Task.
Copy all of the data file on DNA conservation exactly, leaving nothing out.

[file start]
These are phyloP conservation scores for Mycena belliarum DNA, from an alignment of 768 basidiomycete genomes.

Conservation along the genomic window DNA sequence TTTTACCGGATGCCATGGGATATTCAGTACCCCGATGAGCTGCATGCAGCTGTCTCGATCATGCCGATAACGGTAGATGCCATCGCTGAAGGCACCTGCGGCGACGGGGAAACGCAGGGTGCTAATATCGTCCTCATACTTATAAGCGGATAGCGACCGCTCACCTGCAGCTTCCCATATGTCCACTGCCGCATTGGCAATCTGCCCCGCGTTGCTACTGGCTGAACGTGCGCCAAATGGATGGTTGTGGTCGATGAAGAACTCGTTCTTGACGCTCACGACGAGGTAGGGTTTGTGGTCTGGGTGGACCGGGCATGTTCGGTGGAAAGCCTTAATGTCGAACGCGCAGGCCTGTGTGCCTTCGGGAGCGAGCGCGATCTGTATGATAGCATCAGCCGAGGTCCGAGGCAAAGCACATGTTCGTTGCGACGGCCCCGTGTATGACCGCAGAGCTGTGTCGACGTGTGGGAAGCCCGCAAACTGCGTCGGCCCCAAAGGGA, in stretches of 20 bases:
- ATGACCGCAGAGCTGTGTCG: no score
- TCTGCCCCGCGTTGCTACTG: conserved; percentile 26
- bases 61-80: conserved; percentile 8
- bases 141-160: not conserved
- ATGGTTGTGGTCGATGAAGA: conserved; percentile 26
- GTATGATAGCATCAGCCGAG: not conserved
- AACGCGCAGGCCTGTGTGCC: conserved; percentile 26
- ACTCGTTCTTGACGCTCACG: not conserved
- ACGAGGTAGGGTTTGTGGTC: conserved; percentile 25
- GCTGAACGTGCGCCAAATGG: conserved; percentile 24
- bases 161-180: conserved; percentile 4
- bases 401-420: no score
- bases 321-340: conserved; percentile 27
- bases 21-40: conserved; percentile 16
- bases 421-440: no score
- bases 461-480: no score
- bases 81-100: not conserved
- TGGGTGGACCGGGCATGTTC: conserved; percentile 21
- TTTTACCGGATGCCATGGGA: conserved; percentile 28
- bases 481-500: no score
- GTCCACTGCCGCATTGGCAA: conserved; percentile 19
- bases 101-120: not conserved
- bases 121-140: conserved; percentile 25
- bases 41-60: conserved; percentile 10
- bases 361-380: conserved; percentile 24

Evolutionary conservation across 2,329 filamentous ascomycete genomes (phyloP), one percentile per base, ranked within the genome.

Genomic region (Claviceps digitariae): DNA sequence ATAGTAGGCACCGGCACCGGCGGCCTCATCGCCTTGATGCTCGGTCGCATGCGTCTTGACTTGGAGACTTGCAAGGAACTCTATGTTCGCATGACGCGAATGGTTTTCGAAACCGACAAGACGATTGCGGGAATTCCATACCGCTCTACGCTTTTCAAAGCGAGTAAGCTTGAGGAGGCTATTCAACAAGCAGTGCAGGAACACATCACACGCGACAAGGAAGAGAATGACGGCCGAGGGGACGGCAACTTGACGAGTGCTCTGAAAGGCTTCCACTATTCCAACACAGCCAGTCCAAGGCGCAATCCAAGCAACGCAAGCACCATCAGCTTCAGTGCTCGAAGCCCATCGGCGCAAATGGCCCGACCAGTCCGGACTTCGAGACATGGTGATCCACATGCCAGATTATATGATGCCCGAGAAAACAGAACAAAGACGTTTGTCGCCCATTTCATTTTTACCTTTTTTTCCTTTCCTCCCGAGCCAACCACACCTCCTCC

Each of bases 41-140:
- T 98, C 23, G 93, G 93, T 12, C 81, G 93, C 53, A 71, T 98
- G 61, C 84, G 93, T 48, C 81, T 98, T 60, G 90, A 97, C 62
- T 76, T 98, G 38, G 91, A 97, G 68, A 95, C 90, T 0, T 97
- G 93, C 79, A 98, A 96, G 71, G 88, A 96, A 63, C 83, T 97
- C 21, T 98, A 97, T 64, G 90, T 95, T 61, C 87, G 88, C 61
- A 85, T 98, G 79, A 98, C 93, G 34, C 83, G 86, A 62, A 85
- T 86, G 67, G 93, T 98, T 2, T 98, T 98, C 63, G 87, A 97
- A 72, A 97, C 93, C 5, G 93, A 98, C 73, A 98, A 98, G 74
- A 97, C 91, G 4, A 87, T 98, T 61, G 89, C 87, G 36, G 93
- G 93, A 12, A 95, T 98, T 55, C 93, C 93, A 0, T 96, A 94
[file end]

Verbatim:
These are phyloP conservation scores for Mycena belliarum DNA, from an alignment of 768 basidiomycete genomes.

Conservation along the genomic window DNA sequence TTTTACCGGATGCCATGGGATATTCAGTACCCCGATGAGCTGCATGCAGCTGTCTCGATCATGCCGATAACGGTAGATGCCATCGCTGAAGGCACCTGCGGCGACGGGGAAACGCAGGGTGCTAATATCGTCCTCATACTTATAAGCGGATAGCGACCGCTCACCTGCAGCTTCCCATATGTCCACTGCCGCATTGGCAATCTGCCCCGCGTTGCTACTGGCTGAACGTGCGCCAAATGGATGGTTGTGGTCGATGAAGAACTCGTTCTTGACGCTCACGACGAGGTAGGGTTTGTGGTCTGGGTGGACCGGGCATGTTCGGTGGAAAGCCTTAATGTCGAACGCGCAGGCCTGTGTGCCTTCGGGAGCGAGCGCGATCTGTATGATAGCATCAGCCGAGGTCCGAGGCAAAGCACATGTTCGTTGCGACGGCCCCGTGTATGACCGCAGAGCTGTGTCGACGTGTGGGAAGCCCGCAAACTGCGTCGGCCCCAAAGGGA, in stretches of 20 bases:
- ATGACCGCAGAGCTGTGTCG: no score
- TCTGCCCCGCGTTGCTACTG: conserved; percentile 26
- bases 61-80: conserved; percentile 8
- bases 141-160: not conserved
- ATGGTTGTGGTCGATGAAGA: conserved; percentile 26
- GTATGATAGCATCAGCCGAG: not conserved
- AACGCGCAGGCCTGTGTGCC: conserved; percentile 26
- ACTCGTTCTTGACGCTCACG: not conserved
- ACGAGGTAGGGTTTGTGGTC: conserved; percentile 25
- GCTGAACGTGCGCCAAATGG: conserved; percentile 24
- bases 161-180: conserved; percentile 4
- bases 401-420: no score
- bases 321-340: conserved; percentile 27
- bases 21-40: conserved; percentile 16
- bases 421-440: no score
- bases 461-480: no score
- bases 81-100: not conserved
- TGGGTGGACCGGGCATGTTC: conserved; percentile 21
- TTTTACCGGATGCCATGGGA: conserved; percentile 28
- bases 481-500: no score
- GTCCACTGCCGCATTGGCAA: conserved; percentile 19
- bases 101-120: not conserved
- bases 121-140: conserved; percentile 25
- bases 41-60: conserved; percentile 10
- bases 361-380: conserved; percentile 24

Evolutionary conservation across 2,329 filamentous ascomycete genomes (phyloP), one percentile per base, ranked within the genome.

Genomic region (Claviceps digitariae): DNA sequence ATAGTAGGCACCGGCACCGGCGGCCTCATCGCCTTGATGCTCGGTCGCATGCGTCTTGACTTGGAGACTTGCAAGGAACTCTATGTTCGCATGACGCGAATGGTTTTCGAAACCGACAAGACGATTGCGGGAATTCCATACCGCTCTACGCTTTTCAAAGCGAGTAAGCTTGAGGAGGCTATTCAACAAGCAGTGCAGGAACACATCACACGCGACAAGGAAGAGAATGACGGCCGAGGGGACGGCAACTTGACGAGTGCTCTGAAAGGCTTCCACTATTCCAACACAGCCAGTCCAAGGCGCAATCCAAGCAACGCAAGCACCATCAGCTTCAGTGCTCGAAGCCCATCGGCGCAAATGGCCCGACCAGTCCGGACTTCGAGACATGGTGATCCACATGCCAGATTATATGATGCCCGAGAAAACAGAACAAAGACGTTTGTCGCCCATTTCATTTTTACCTTTTTTTCCTTTCCTCCCGAGCCAACCACACCTCCTCC

Each of bases 41-140:
- T 98, C 23, G 93, G 93, T 12, C 81, G 93, C 53, A 71, T 98
- G 61, C 84, G 93, T 48, C 81, T 98, T 60, G 90, A 97, C 62
- T 76, T 98, G 38, G 91, A 97, G 68, A 95, C 90, T 0, T 97
- G 93, C 79, A 98, A 96, G 71, G 88, A 96, A 63, C 83, T 97
- C 21, T 98, A 97, T 64, G 90, T 95, T 61, C 87, G 88, C 61
- A 85, T 98, G 79, A 98, C 93, G 34, C 83, G 86, A 62, A 85
- T 86, G 67, G 93, T 98, T 2, T 98, T 98, C 63, G 87, A 97
- A 72, A 97, C 93, C 5, G 93, A 98, C 73, A 98, A 98, G 74
- A 97, C 91, G 4, A 87, T 98, T 61, G 89, C 87, G 36, G 93
- G 93, A 12, A 95, T 98, T 55, C 93, C 93, A 0, T 96, A 94